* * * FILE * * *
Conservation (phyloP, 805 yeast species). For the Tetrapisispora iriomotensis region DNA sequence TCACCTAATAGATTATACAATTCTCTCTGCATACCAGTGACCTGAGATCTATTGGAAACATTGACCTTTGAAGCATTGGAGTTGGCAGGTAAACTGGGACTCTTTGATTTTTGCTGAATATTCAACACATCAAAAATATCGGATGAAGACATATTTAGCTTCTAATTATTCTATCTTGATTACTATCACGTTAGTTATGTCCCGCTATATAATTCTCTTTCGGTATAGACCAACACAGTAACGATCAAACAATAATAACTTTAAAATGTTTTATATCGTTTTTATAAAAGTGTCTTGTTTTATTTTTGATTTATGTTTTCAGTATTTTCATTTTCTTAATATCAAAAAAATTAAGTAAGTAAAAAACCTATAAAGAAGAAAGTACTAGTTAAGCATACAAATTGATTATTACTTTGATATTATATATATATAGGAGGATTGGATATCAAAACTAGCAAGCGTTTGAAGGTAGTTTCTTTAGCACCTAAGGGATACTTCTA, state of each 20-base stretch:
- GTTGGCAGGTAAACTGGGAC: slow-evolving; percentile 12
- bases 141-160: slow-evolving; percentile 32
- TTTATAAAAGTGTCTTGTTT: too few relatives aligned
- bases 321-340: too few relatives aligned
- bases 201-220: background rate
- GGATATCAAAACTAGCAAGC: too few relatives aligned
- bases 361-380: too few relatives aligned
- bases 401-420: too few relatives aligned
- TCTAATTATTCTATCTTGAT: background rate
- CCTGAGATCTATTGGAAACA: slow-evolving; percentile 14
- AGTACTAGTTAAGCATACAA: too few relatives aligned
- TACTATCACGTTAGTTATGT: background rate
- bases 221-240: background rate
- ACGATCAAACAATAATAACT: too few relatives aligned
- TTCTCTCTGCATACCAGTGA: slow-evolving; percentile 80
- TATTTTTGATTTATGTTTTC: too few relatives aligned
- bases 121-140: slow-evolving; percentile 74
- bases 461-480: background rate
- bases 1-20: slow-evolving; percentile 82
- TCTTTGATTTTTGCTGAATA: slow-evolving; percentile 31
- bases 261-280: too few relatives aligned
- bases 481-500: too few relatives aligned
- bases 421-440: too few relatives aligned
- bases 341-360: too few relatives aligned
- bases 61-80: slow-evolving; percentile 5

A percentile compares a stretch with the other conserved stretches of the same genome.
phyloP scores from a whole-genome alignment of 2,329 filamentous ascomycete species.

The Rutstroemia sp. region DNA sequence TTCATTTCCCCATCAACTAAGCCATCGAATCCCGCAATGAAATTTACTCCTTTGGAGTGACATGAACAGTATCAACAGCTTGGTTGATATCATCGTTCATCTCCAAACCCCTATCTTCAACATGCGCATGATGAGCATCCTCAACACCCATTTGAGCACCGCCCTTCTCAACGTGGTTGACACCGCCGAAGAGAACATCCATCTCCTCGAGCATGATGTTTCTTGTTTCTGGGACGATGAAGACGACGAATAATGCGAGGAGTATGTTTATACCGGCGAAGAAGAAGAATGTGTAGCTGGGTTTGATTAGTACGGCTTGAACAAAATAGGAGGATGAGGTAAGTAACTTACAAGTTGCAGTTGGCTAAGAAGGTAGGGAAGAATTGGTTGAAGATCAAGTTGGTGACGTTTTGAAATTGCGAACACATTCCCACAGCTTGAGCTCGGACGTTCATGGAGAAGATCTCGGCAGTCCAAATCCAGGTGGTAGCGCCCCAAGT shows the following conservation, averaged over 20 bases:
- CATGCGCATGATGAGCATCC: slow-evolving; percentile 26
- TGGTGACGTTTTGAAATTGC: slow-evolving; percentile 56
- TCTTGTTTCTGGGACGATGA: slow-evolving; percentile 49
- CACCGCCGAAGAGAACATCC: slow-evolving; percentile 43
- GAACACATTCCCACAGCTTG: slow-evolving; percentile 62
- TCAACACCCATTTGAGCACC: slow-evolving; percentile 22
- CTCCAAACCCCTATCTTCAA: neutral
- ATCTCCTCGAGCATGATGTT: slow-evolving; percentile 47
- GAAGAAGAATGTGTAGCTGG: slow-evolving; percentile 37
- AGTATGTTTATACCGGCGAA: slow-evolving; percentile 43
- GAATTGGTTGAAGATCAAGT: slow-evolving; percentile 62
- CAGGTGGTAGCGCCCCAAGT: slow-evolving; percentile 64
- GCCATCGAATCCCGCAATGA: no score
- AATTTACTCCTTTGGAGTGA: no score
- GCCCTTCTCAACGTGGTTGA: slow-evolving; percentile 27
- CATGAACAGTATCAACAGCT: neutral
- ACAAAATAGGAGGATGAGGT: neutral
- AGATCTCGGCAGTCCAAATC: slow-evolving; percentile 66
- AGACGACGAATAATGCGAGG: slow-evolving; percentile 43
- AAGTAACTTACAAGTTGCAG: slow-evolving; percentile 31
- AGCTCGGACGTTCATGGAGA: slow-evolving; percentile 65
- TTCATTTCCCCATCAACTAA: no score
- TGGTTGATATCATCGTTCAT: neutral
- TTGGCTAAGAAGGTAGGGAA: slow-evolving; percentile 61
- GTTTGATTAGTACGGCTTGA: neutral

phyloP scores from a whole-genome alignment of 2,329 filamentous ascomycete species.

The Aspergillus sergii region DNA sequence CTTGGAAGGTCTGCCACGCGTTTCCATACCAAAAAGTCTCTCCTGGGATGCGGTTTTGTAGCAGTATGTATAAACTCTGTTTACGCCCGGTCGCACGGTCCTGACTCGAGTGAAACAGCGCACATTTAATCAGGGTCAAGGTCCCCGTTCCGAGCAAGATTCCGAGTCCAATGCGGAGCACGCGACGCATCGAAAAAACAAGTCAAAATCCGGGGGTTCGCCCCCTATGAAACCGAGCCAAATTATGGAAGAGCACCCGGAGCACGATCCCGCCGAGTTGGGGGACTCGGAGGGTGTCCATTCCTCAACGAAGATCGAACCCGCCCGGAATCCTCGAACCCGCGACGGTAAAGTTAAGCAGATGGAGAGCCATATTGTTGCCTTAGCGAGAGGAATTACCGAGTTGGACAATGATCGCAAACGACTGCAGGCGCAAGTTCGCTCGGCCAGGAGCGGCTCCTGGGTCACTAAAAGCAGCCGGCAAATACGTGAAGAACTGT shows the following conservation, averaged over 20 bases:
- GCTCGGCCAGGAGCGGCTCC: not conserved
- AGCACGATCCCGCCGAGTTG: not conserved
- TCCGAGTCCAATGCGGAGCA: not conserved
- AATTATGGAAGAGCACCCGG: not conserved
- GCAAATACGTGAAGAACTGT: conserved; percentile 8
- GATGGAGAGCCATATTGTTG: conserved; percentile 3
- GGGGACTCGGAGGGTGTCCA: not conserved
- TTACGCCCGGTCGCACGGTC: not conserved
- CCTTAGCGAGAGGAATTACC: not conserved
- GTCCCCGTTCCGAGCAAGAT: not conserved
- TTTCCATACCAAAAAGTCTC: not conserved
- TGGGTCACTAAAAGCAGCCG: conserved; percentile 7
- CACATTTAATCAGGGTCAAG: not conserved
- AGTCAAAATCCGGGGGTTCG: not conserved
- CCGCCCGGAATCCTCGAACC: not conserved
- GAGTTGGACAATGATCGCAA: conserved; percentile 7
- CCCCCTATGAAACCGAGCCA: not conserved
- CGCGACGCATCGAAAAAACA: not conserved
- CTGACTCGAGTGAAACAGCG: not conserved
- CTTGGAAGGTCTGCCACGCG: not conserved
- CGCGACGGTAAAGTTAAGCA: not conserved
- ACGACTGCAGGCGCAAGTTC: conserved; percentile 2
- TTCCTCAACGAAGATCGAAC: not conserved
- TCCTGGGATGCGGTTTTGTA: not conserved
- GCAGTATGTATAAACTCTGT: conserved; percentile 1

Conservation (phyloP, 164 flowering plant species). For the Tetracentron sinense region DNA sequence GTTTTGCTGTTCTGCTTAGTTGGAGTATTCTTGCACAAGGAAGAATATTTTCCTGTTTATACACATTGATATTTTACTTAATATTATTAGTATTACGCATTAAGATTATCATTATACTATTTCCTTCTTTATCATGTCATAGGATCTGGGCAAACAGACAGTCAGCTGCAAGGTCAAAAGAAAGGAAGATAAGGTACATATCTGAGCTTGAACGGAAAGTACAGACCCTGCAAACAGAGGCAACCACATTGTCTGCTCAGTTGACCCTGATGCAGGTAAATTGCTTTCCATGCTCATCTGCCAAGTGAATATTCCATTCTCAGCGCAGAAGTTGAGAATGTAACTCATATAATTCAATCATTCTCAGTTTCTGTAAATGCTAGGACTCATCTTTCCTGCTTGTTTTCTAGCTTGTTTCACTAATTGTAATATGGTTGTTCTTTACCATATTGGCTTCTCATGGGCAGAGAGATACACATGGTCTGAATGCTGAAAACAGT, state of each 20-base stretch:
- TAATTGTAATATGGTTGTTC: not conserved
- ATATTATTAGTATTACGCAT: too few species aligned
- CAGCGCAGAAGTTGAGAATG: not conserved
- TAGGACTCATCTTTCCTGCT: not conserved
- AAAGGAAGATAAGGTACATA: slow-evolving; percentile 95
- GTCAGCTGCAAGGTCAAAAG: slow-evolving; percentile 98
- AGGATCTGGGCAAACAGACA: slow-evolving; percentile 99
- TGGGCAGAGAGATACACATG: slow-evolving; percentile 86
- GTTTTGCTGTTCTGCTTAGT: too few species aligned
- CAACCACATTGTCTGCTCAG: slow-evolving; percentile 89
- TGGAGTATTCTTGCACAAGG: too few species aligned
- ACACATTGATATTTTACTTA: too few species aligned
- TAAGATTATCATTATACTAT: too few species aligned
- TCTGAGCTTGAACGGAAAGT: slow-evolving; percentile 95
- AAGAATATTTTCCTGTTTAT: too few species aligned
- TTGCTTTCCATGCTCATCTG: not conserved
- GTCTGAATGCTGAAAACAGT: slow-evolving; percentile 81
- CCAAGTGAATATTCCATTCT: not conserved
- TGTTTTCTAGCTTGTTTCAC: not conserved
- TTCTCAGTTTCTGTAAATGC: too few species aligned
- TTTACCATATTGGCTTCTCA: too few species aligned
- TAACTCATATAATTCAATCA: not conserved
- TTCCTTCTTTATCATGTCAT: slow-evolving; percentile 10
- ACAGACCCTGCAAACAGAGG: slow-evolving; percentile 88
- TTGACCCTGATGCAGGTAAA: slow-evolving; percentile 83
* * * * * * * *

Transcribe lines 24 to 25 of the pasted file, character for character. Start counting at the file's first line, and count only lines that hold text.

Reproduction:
- bases 421-440: too few relatives aligned
- bases 341-360: too few relatives aligned